In lieu of cake, here is a photo of the Lovely Young Man posing expertly in his Gentleman’s Relish. Because he is as wise as he is tall, he’s already worn it enough to avoid the Boyfriend Jumper Curse, which we’re all very pleased about.

Gentleman's Relish - Misericordia

Disembarking from the Mary Celeste

March has come in with Little Lion’s first Nursery Plague which rapidly swept through the family.

Hovel in chaos - Misericordia

There is nothing like the zombie-film aura which surrounds you as poorly parents of poorly children. Even the cat joined in after indulging in a sumptuous floor-feast because we couldn’t face tidying up around the high chair.

Bunting ingredients - Misericordia

Eclipse Bunting - Misericordia

When we emerged, I discovered that I had 10 days to make Little Lion’s birthday bunting, a jumper which has been haunting me for two years was complete and I’d read War and Peace.

Gentleman's Relish - Misericordia

Readjusting to life on land has been unexpectedly tricky. I’m still looking for my concentration, I’ve lost the ability to tell time and if anyone wants to do my invoices for February, I’d pay you in plum tart!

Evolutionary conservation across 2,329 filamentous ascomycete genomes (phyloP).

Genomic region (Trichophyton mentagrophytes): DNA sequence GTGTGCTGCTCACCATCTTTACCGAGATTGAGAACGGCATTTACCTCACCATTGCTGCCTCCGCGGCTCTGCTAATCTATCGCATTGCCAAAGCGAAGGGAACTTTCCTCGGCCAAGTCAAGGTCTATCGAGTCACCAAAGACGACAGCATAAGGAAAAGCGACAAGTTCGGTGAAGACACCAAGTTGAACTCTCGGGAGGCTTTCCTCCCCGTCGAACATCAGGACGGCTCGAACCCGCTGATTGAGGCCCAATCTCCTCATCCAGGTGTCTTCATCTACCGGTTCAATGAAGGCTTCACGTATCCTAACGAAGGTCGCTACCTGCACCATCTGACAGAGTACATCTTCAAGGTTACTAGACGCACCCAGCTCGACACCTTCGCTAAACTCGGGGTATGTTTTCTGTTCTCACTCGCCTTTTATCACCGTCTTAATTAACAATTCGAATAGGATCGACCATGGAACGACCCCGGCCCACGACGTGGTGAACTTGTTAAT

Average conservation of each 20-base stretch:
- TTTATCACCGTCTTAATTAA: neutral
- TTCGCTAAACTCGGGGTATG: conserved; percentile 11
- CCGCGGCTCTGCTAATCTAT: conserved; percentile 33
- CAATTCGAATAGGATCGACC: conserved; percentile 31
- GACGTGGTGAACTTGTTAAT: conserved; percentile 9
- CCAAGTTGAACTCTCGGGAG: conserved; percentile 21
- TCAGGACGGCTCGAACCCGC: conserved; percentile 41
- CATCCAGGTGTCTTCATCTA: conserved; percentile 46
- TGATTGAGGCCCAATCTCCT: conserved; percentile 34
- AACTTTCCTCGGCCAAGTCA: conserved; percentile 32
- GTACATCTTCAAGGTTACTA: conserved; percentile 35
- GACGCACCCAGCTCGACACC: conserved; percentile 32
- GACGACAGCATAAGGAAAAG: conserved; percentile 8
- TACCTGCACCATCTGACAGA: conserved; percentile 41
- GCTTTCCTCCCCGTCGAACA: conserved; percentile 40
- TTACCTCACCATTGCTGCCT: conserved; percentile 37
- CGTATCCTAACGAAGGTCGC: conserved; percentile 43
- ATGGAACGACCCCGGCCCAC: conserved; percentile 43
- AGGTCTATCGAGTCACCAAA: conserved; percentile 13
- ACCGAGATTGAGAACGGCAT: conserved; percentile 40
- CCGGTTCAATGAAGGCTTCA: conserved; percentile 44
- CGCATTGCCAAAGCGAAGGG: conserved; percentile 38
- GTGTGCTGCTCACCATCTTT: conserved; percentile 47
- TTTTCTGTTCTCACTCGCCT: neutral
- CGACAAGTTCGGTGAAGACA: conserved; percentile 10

Plum Tart - Misericordia

(Not shown – Welsh cakes and brownies.)

“Whatever you do, it’s never enough”

I was sitting on the (very crumb-covered) kitchen floor (because it’s better than sitting in a chair), trying to document the 25 minutes (using my new productivity app*) I’ve spent this week on the Ark Project, when the radio intruded on my internal monologue and presented me with the title of the post.

Sketchbooks and ginger cat - Misericordia

I have a few sketchbook pages of notes and a little swatch of stiffened silk which really represents me coming to realise that I’m going to be cutting hundreds of leaves out of silk very shortly, and I don’t really want to hem them. I also have to get a handle on properly 3D rouleaux which use the minimum of silk, more on that when I get it to work.

Fabric glue test - Misericordia

*I’m using the Pomodoro Technique which times you working for 25 minute blocks. It’s been quite helpful for taming my distractible nature, even though the free app I have keeps demoting me to Unrepentant Slacker!

And now it’s time for …Cake of the Week, iced buns!

Iced Bun - Misericordia

I’m very pleased with these, they’re hitting the not-too-sweet spot nicely. (I didn’t fill them because the first iced bun I ever ate didn’t have filling so I have grown to love them as oddly sweet bread rolls.) I can only show you the elegant pale yellow icing. After the first four were iced the colour scheme descended rapidly into the lurid and sludgy spectrum. I’m thinking about making half-sized ones for Little Lion’s upcoming first birthday celebrations (which is a bewildered post for another day).